Legal & General is beginning the first round of reviews for customers with its reviewable critical-illness insurance.
It will be dealing with 5,000 reviews in the first six months of the process, which happens at five-year intervals, and the firm says that more than 90 per cent of clients will see no change or a reduction in the cost of their premiums.
Reviewable products were introduced in 2003 by firms such as L&G and Norwich Union, offering clients more affordable critical-illness protection where a guaranteed premium would have proved too expensive.
Legal & General product marketing director Bonnie Burns says: “The market is incredibly competitive and the gap between guaranteed and reviewable premiums has narrowed but, for anyone on a tight budget, the reviewable premium represents a cost-effective solution.”
Highclere Financial Services partner Alan Lakey says: “The difference between reviewable and non-reviewable premiums is probably around 10-15 per cent for individuals under 40 and as much as 50 per cent for people over 40.”
But this is not to say that Lakey has sold many reviewable CI products. He says: “I will only recommend them if the client is the kind of person who wants to take a chance or if a non-reviewable policy is seriously more expensive than a reviewable one.”
Brokers are concerned by the future trend of reviewable premiums at L&G, questioning whether reductions can be sustainable in future.
Penny O’Nions of The Onion Group says: “I cannot believe falling prices can be sustainable. It may happen for this first review but unless the policies were priced wrongly to start with, this will not happen at the next review. If it does turn out to be the case, then you could be in danger of clients with falling premiums feeling that they have been overpaying for cover all those years.”
Lakey also feels that the only directions for premiums must be up, especially as the age of customers on reviewable contracts obviously increases.
But L&G’s Burns says that the age of clients is not the key factor. She says: “Age does not really come into it. What we do is look at industry claims’ experience, what were the assumptions when we set prices then and what are the assumptions now. For example, whether we expect a major new illness to sweep the nation or whether there have been any relevant medical advances when setting premiums now.”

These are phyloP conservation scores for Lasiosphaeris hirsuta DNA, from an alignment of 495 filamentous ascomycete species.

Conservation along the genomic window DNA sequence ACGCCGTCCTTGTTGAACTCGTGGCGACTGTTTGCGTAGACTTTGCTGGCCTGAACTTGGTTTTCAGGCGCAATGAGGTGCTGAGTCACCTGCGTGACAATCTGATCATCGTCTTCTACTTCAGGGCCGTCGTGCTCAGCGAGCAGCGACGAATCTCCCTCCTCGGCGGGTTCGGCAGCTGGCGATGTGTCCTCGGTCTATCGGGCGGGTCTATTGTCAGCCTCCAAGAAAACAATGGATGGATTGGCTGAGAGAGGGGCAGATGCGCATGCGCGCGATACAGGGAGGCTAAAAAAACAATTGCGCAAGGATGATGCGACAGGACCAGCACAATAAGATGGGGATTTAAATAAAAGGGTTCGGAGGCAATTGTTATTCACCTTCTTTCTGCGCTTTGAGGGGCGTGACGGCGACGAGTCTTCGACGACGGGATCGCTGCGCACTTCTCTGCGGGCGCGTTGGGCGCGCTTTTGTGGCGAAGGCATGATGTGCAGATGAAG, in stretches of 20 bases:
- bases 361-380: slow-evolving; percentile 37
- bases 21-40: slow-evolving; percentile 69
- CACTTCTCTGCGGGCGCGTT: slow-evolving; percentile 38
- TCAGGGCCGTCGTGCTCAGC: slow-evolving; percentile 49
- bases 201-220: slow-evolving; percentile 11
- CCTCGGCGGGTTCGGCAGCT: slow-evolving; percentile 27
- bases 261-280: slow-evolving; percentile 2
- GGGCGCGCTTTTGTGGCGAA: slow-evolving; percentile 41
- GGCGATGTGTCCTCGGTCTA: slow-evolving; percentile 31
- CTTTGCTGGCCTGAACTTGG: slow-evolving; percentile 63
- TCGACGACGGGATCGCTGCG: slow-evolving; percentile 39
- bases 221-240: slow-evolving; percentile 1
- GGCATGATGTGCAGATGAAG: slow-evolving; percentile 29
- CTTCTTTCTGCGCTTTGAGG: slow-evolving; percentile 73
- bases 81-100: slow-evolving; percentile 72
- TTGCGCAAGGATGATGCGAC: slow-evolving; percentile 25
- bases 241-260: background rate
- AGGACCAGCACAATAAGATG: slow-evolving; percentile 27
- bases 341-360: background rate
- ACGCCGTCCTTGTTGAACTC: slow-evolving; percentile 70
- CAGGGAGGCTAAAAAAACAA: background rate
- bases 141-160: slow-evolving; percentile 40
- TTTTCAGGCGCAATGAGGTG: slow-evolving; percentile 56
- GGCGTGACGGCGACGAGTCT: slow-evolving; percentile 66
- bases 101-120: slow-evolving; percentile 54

She says that where renewal premiums are less than 5 per cent more than five years ago, L&G will not enforce the rise, leaving the premium frozen.
She adds that where the cost of premiums rises, it will not be the case that clients could get a better deal by shopping around. It will be because, for whatever medical reason, they are perceived to be an increased risk and their reviewed cover priced accordingly.
L&G says in terms of sales, the split between reviewable and non-reviewable policies is roughly 50/50 while of LV= says sales of non-reviewable policies account for around 25-27 per cent of CI sales.
LV= head of pricing Chris McFarlane expects the popularity of reviewable policies to continue, saying: “Reviewable policies have always been popular. There is always an affordability issue for some individuals, especially larger cases.”
NU recently introduced a range of measures designed to tackle non-disclosure, including a pilot scheme which ran throughout July where 5,000 existing protection policyholders were asked to review their original application forms and supply any medical information they may have missed at the outset of their application.
At the start of October, NU announced an 11 per cent increase in critical illness payments since 2005. According to the insurer’s latest critical-illness insurance claims report, 80 per cent of CI claims in 2006 were paid, followed by 86 per cent during January to June 2007. This compares with 75 per cent of claims paid in 2005.
As CI policies evolve, advisers can arguably expect to see more review and greater disclosure opportunities built into contracts.
The important thing for advisers both now and in the future is to ensure that clients know exactly what type of contract they are buying into.
“The role of the adviser is key here; these are complex products requiring quality advice,” says McFarlane.
For advisers with clients who are interested in reviewable CI or who are expected to receive a review of their current policy in the coming months, brokers say the secret to best practice that leaves neither adviser nor client vulnerable to inappropriate levels of cover or complaints, lies in communication between the two parties.
Lakey says: “Doubtless, some clients will complain if their premiums go up, some having forgotten that they agreed to reviewable cover and before you know it you could have the ombudsman involved.
“The secret is to document everything at the outset in clear terms.”